Why is Michael Fish lying about base-jumping, and why are people printing it?

The iconic weatherman, 68, famous for mis-calling the Great Storm, did not jump off a tower block.

You may have seen a "viral video" going around yesterday, showing veteran weatherman Michael Fish base-jumping to raise awareness of climate change. The Mirror reported it (Look, a flying Fish! Watch weatherman Michael Fish B.A.S.E jump for climate change awareness), as did the Express (WATCH: ICONIC WEATHERMAN MICHAEL FISH PARACHUTES OFF A BLOCK OF FLATS), while the Huffington Post even ran an op-ed from Michael (Why I Did a Base-Jump to Highlight Climate Change).

The only problem is he did no such thing. The video shows Michael Fish standing at the top of a tower; cuts to a distance-shot of a man jumping off the tower; and then cuts back to Michael Fish standing on the ground.

The stunt was arranged by "ethical clothing company" Rapanui, who confirmed that at no point did Fish actually jump from a tower; instead, it was a "qualified base-jumper" named Dan Witchalls.

The whole thing smells a bit funky. On the one hand, Rapanui were certainly off-base in sending out their press release, which states, in no uncertain terms:

Michael Fish MBE, the iconic British TV weatherman, has completed a B.A.S.E. jump from a London tower block to raise awareness of climate change.

Fish, who is 68 years old and, made the freefall jump from the rooftop, landing by parachute on the ground more than 200 feet below. Fish trained with experienced urban B.A.S.E jumpers prior to the jump.

On the other, while Rapanui have no technical obligation not to lie to the press to further their brand, the Mirror, Express and Huffington Post probably oughtn't to be uncritically reprinting false press releases. And Michael Fish certainly shouldn't be writing intense first-person accounts of an event which never actually happened:

We gained access in a way that might be, shall we say, frowned upon by the police. That, plus the fact that we had a little crosswind on our hands (I had forecast that earlier but nobody would listen, by the way) made for quite a tense atmosphere on the roof. I have to say, there was a part of me that wasn't quite so keen as I had been discussing the idea a month earlier when we last met. Nevertheless, when it came down to it, the training kicked in and it was all over very quickly.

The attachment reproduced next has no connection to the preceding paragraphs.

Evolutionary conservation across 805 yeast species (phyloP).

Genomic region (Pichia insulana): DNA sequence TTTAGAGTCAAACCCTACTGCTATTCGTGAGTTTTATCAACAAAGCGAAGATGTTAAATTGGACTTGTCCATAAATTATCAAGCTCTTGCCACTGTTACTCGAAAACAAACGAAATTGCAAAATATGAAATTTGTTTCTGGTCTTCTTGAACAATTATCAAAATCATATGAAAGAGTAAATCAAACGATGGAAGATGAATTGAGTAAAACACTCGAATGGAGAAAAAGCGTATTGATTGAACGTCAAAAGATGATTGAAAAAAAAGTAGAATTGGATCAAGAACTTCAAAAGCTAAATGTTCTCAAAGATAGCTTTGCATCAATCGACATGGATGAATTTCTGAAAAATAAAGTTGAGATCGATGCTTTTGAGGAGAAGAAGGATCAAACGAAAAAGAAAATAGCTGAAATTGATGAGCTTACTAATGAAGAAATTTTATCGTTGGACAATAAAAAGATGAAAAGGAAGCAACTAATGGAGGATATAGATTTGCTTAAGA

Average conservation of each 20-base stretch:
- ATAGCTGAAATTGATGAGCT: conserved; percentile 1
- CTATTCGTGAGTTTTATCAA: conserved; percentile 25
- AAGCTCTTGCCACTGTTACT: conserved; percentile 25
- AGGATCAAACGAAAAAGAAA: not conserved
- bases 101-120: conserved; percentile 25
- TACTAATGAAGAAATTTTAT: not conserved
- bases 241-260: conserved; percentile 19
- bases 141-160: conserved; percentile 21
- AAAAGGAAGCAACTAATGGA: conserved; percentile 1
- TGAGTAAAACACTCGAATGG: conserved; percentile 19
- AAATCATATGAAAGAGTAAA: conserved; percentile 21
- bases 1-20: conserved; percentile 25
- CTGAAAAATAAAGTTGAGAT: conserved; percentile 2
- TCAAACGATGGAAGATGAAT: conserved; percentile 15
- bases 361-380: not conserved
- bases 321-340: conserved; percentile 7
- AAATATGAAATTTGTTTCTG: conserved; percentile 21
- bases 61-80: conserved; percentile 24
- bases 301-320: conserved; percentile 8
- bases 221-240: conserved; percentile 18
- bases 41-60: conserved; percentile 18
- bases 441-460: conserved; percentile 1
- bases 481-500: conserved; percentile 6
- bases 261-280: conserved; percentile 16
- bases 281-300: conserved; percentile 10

Michael Fish, pretending to base-jump.

Alex Hern is a technology reporter for the Guardian. He was formerly staff writer at the New Statesman. You should follow Alex on Twitter.

Photo: Getty
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Jeremy Corbyn faces a dilemma as Brexit solidifies: which half of his voters should he disappoint?

He comes from a tradition on the left that sees the EU as a capitalist club.

Imagine a man who voted to leave the European Economic Community in 1975. A man who spoke out against the Maastricht Treaty in 1993, saying that it “takes away from national parliaments the power to set economic policy and hands it over to an unelected set of bankers”. A man who voted against the Lisbon Treaty in 2008.

You don’t have to imagine very hard, because that man is Jeremy Corbyn. When campaigning for the Labour leadership in 2015, he told a GMB hustings, “I would ­advocate a No vote if we are going to get an imposition of free-market policies across Europe.”

When Labour’s Brexiteers gathered to launch their campaign in 2016, several seemed hurt that Corbyn and his shadow chancellor, John McDonnell, were not there with them. “It is surprising, when we voted against the advice of the chief whip on a number of European issues over the last decades, that Jeremy and John, who have always been in that lobby with us, that they would want to lead a campaign that isn’t even asking for a renegotiated position,” said the MP Graham Stringer.

I mention this because since the election campaign started in April, I keep having an odd experience – people insisting that Corbyn is not a Eurosceptic, and that he will use Labour’s new-found strength to argue for a softer Brexit. Others claim that Labour’s current position on freedom of movement (ending it) is the obvious, common-sense – even progressive – choice.

This matters. Look, if the evidence above doesn’t convince you that the Labour leader is intensely relaxed about exiting the European Union, I don’t know what else would. Yet it’s clear that some Labour activists strongly identify personally with Corbyn: they find it hard to believe that he holds different opinions from them.